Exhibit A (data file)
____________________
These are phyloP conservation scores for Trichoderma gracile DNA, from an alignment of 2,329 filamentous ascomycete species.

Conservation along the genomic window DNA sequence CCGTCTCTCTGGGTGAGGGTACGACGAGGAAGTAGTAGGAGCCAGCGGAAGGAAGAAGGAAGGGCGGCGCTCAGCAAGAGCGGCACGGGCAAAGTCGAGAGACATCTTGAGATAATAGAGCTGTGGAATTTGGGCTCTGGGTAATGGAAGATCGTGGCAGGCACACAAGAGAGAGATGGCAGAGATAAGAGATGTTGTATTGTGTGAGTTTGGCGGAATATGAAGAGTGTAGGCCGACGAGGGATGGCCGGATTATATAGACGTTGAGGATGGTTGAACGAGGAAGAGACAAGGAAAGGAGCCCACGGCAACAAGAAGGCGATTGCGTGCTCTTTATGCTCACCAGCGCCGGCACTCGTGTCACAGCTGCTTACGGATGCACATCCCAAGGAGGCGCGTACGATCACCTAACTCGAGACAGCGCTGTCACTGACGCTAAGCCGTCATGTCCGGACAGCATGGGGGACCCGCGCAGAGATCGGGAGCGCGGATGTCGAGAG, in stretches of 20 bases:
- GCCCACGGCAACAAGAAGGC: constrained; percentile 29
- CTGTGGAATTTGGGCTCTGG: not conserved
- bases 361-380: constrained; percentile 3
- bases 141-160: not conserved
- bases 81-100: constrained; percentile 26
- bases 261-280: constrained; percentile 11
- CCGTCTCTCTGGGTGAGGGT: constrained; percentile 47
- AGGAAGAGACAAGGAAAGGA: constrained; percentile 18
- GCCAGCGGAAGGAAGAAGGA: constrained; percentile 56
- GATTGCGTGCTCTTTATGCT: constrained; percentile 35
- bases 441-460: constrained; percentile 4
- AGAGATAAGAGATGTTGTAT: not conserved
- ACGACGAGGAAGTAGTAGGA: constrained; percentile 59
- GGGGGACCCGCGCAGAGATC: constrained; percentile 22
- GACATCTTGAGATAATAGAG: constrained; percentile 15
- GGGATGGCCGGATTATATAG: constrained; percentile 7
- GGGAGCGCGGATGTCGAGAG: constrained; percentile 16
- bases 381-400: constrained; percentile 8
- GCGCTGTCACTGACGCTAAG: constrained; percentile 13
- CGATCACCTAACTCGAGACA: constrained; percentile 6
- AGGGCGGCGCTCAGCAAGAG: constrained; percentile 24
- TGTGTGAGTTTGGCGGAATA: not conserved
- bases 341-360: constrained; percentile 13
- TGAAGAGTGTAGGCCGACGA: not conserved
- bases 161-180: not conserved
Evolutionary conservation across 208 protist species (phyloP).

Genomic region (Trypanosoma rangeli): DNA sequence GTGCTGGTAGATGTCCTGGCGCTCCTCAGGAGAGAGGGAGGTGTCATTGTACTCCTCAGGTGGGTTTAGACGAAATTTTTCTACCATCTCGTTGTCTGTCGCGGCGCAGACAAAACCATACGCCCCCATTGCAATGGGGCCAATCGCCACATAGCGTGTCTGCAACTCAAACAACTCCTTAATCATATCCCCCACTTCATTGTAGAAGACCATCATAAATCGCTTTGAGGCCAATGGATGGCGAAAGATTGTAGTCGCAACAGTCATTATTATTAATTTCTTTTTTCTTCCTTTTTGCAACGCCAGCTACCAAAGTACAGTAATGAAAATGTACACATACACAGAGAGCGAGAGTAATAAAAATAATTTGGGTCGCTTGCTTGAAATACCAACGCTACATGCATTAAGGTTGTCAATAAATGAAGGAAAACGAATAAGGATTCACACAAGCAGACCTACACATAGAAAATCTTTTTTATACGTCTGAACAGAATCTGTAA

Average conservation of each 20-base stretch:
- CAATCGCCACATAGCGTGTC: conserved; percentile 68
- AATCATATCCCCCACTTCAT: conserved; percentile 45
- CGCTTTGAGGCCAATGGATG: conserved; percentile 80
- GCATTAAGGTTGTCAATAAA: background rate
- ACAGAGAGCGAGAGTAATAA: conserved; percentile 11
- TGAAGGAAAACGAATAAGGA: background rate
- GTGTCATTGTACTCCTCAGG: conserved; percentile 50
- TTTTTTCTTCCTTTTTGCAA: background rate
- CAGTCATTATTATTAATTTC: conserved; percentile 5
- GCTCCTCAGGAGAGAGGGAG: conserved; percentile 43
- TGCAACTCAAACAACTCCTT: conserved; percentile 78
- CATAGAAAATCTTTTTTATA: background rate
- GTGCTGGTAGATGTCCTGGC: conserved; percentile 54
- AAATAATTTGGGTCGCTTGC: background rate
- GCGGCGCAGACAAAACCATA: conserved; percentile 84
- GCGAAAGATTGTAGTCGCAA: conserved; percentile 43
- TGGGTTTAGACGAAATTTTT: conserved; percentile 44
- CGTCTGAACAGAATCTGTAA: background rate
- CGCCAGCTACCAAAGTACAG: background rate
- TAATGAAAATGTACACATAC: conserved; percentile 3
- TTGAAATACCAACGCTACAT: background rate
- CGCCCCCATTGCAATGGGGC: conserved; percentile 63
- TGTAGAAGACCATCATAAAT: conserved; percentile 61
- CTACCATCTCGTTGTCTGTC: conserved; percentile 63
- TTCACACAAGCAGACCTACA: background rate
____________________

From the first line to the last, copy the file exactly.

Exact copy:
These are phyloP conservation scores for Trichoderma gracile DNA, from an alignment of 2,329 filamentous ascomycete species.

Conservation along the genomic window DNA sequence CCGTCTCTCTGGGTGAGGGTACGACGAGGAAGTAGTAGGAGCCAGCGGAAGGAAGAAGGAAGGGCGGCGCTCAGCAAGAGCGGCACGGGCAAAGTCGAGAGACATCTTGAGATAATAGAGCTGTGGAATTTGGGCTCTGGGTAATGGAAGATCGTGGCAGGCACACAAGAGAGAGATGGCAGAGATAAGAGATGTTGTATTGTGTGAGTTTGGCGGAATATGAAGAGTGTAGGCCGACGAGGGATGGCCGGATTATATAGACGTTGAGGATGGTTGAACGAGGAAGAGACAAGGAAAGGAGCCCACGGCAACAAGAAGGCGATTGCGTGCTCTTTATGCTCACCAGCGCCGGCACTCGTGTCACAGCTGCTTACGGATGCACATCCCAAGGAGGCGCGTACGATCACCTAACTCGAGACAGCGCTGTCACTGACGCTAAGCCGTCATGTCCGGACAGCATGGGGGACCCGCGCAGAGATCGGGAGCGCGGATGTCGAGAG, in stretches of 20 bases:
- GCCCACGGCAACAAGAAGGC: constrained; percentile 29
- CTGTGGAATTTGGGCTCTGG: not conserved
- bases 361-380: constrained; percentile 3
- bases 141-160: not conserved
- bases 81-100: constrained; percentile 26
- bases 261-280: constrained; percentile 11
- CCGTCTCTCTGGGTGAGGGT: constrained; percentile 47
- AGGAAGAGACAAGGAAAGGA: constrained; percentile 18
- GCCAGCGGAAGGAAGAAGGA: constrained; percentile 56
- GATTGCGTGCTCTTTATGCT: constrained; percentile 35
- bases 441-460: constrained; percentile 4
- AGAGATAAGAGATGTTGTAT: not conserved
- ACGACGAGGAAGTAGTAGGA: constrained; percentile 59
- GGGGGACCCGCGCAGAGATC: constrained; percentile 22
- GACATCTTGAGATAATAGAG: constrained; percentile 15
- GGGATGGCCGGATTATATAG: constrained; percentile 7
- GGGAGCGCGGATGTCGAGAG: constrained; percentile 16
- bases 381-400: constrained; percentile 8
- GCGCTGTCACTGACGCTAAG: constrained; percentile 13
- CGATCACCTAACTCGAGACA: constrained; percentile 6
- AGGGCGGCGCTCAGCAAGAG: constrained; percentile 24
- TGTGTGAGTTTGGCGGAATA: not conserved
- bases 341-360: constrained; percentile 13
- TGAAGAGTGTAGGCCGACGA: not conserved
- bases 161-180: not conserved
Evolutionary conservation across 208 protist species (phyloP).

Genomic region (Trypanosoma rangeli): DNA sequence GTGCTGGTAGATGTCCTGGCGCTCCTCAGGAGAGAGGGAGGTGTCATTGTACTCCTCAGGTGGGTTTAGACGAAATTTTTCTACCATCTCGTTGTCTGTCGCGGCGCAGACAAAACCATACGCCCCCATTGCAATGGGGCCAATCGCCACATAGCGTGTCTGCAACTCAAACAACTCCTTAATCATATCCCCCACTTCATTGTAGAAGACCATCATAAATCGCTTTGAGGCCAATGGATGGCGAAAGATTGTAGTCGCAACAGTCATTATTATTAATTTCTTTTTTCTTCCTTTTTGCAACGCCAGCTACCAAAGTACAGTAATGAAAATGTACACATACACAGAGAGCGAGAGTAATAAAAATAATTTGGGTCGCTTGCTTGAAATACCAACGCTACATGCATTAAGGTTGTCAATAAATGAAGGAAAACGAATAAGGATTCACACAAGCAGACCTACACATAGAAAATCTTTTTTATACGTCTGAACAGAATCTGTAA

Average conservation of each 20-base stretch:
- CAATCGCCACATAGCGTGTC: conserved; percentile 68
- AATCATATCCCCCACTTCAT: conserved; percentile 45
- CGCTTTGAGGCCAATGGATG: conserved; percentile 80
- GCATTAAGGTTGTCAATAAA: background rate
- ACAGAGAGCGAGAGTAATAA: conserved; percentile 11
- TGAAGGAAAACGAATAAGGA: background rate
- GTGTCATTGTACTCCTCAGG: conserved; percentile 50
- TTTTTTCTTCCTTTTTGCAA: background rate
- CAGTCATTATTATTAATTTC: conserved; percentile 5
- GCTCCTCAGGAGAGAGGGAG: conserved; percentile 43
- TGCAACTCAAACAACTCCTT: conserved; percentile 78
- CATAGAAAATCTTTTTTATA: background rate
- GTGCTGGTAGATGTCCTGGC: conserved; percentile 54
- AAATAATTTGGGTCGCTTGC: background rate
- GCGGCGCAGACAAAACCATA: conserved; percentile 84
- GCGAAAGATTGTAGTCGCAA: conserved; percentile 43
- TGGGTTTAGACGAAATTTTT: conserved; percentile 44
- CGTCTGAACAGAATCTGTAA: background rate
- CGCCAGCTACCAAAGTACAG: background rate
- TAATGAAAATGTACACATAC: conserved; percentile 3
- TTGAAATACCAACGCTACAT: background rate
- CGCCCCCATTGCAATGGGGC: conserved; percentile 63
- TGTAGAAGACCATCATAAAT: conserved; percentile 61
- CTACCATCTCGTTGTCTGTC: conserved; percentile 63
- TTCACACAAGCAGACCTACA: background rate